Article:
Whether you’re a pantser or a plotter, there is one mistake nearly every writer does, including experienced ones. It’s a concept of your writing goal, be it one paragraph, one chapter, or whole sections of the manuscript. When plotting (outlining) your book, you have a series of events carefully planned out. Therefore, it’s logical when you’re writing that your main goal of the chapter is to meet an event. Which makes the work already sound pretty textbook and dry, doesn’t it?
Maybe you need your main character to get into a car accident so he can meet a nurse, his future wife, in the next chapter. Maybe you want your main character to run away from home. Or maybe you’re just trying to set up some world lore for your fantasy, and you have a particularly complicated bit of information you intend to teach the reader in this chapter.
Even when pantsing a novel, you’ll still have a minor level of outlining going on in your head. You think, okay, what’s going to happen next? And then you simply move on to the next plot point. You have these cut and dry goals, and while necessary for the bones of the novel, it’s a mistake to write with that as the primary agenda.
While every chapter should have goals to further the plot and delve our readers deeper into our world, there must be one goal above all else: Emotional Impact.
Think about what continuously draws you back to your favorite series. It’s probably a list of reasons, but the main one is your emotional investment with the characters, am I right? Without that, it probably wouldn’t matter how fascinating or well-written the novel is, if you’re not emotionally invested, you’re just plain not invested.
That’s why when writing, we need to keep this goal in the forefront of our minds. How is the main character taking the events going on on a personal level? What are his or her goals? What motivates him or her to make the decision that leads to the next plot point?
Understanding these character foundations will go a long way with the reader. The reader won’t feel like they’re just watching the events unfold, but they’ll feel the events as if it were happening to them. And that’s the difference between a flop, and a bestseller.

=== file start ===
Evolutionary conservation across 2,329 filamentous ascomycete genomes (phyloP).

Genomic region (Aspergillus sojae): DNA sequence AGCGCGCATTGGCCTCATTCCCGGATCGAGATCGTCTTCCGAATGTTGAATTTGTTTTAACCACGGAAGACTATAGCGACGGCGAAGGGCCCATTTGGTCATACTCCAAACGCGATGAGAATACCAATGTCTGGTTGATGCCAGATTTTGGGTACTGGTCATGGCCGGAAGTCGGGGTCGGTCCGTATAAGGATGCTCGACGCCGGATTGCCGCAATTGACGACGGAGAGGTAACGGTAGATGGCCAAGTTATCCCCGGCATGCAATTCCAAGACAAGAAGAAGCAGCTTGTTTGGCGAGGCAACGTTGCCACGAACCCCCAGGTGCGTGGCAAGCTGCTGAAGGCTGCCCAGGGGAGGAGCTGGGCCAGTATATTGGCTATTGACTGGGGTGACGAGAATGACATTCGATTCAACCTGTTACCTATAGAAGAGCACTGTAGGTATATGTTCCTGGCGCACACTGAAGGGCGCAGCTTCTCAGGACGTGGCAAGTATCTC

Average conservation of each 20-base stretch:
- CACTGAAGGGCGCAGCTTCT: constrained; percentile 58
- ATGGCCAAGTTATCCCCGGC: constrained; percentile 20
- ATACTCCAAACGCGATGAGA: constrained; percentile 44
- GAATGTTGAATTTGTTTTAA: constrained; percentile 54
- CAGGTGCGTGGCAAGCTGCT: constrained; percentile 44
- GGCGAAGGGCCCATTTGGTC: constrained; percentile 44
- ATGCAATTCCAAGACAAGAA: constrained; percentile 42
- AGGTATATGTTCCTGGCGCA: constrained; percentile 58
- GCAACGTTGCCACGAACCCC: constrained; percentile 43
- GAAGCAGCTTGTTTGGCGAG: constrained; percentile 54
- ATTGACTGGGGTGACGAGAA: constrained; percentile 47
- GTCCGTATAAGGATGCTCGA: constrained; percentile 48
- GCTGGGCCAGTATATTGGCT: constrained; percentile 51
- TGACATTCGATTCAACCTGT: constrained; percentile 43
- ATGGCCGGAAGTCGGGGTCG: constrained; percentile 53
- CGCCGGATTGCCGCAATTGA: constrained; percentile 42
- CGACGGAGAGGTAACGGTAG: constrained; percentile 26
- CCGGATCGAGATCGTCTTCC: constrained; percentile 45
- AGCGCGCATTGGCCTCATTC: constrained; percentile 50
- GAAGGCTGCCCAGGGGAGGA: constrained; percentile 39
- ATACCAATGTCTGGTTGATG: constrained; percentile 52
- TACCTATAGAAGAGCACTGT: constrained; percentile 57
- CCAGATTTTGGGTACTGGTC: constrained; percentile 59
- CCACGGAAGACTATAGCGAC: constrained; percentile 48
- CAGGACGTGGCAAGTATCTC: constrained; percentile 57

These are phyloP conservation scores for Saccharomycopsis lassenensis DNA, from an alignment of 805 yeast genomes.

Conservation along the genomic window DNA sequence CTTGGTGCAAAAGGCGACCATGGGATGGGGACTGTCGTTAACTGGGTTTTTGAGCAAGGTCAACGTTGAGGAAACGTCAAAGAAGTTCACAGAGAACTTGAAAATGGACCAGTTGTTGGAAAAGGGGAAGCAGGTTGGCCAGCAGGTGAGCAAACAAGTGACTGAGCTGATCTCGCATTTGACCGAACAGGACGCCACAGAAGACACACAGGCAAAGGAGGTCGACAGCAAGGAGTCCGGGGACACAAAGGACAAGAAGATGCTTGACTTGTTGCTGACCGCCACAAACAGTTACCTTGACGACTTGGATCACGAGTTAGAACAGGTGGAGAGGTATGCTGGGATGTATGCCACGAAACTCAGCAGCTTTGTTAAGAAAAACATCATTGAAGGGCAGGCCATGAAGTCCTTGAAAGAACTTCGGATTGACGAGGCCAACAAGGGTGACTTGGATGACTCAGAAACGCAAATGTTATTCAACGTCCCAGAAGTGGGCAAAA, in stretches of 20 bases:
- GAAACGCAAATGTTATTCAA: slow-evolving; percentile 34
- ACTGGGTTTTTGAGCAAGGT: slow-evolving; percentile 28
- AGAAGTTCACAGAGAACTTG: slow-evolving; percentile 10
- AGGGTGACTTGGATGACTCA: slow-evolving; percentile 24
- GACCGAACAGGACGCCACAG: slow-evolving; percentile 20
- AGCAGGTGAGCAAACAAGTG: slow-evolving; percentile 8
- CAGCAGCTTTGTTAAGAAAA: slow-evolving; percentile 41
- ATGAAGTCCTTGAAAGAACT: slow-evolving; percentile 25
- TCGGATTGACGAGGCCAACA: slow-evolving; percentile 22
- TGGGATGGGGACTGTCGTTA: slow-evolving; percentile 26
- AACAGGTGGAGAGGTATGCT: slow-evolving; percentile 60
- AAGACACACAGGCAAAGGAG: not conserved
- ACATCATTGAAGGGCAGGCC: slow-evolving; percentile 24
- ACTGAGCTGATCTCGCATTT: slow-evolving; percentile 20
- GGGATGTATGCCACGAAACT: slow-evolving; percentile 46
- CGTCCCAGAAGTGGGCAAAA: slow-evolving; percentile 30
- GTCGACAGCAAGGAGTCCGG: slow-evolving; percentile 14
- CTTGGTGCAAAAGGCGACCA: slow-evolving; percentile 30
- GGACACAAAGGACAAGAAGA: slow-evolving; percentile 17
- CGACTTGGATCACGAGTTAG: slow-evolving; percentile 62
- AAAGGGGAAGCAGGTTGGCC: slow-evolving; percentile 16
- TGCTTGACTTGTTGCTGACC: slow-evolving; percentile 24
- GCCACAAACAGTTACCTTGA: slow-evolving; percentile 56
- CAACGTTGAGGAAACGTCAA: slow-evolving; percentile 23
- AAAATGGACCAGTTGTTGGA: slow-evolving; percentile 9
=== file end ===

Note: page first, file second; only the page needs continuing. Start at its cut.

This post is inspired by the teachings of literary agent Paula Munier in her new book, Writing With Quiet Hands.
3 thoughts on “Most Common Writing Mistake – Character Development ”
This “mistake” is more likely made by plotters than pantsers. I am saddened but not shocked whenever I read a plotter talking about how bored they are, how discouraged, how their goals seem unreachable at times. When you plot, you suck all the juice out of the work ahead of time; by definition, nothing surprises you. As a pantser myself, I am constantly surprised by where my story goes and what my characters want to say and do. When a theme or pattern emerges to the point that I can see it, I am surprised. I can play to it or not, doesn’t matter. In other words the story has a life of its own. And that’s what I love about lit fic, both writing it and reading it. Because life is a mix of the expected and unexpected, and lit fic best and most realistically reflects that truth.
Reblogged this on kims7141 and commented:
Love this post. It is true true true!
Thanks so much for sharing this. Emotional response SHOULD be the ultimate goal.
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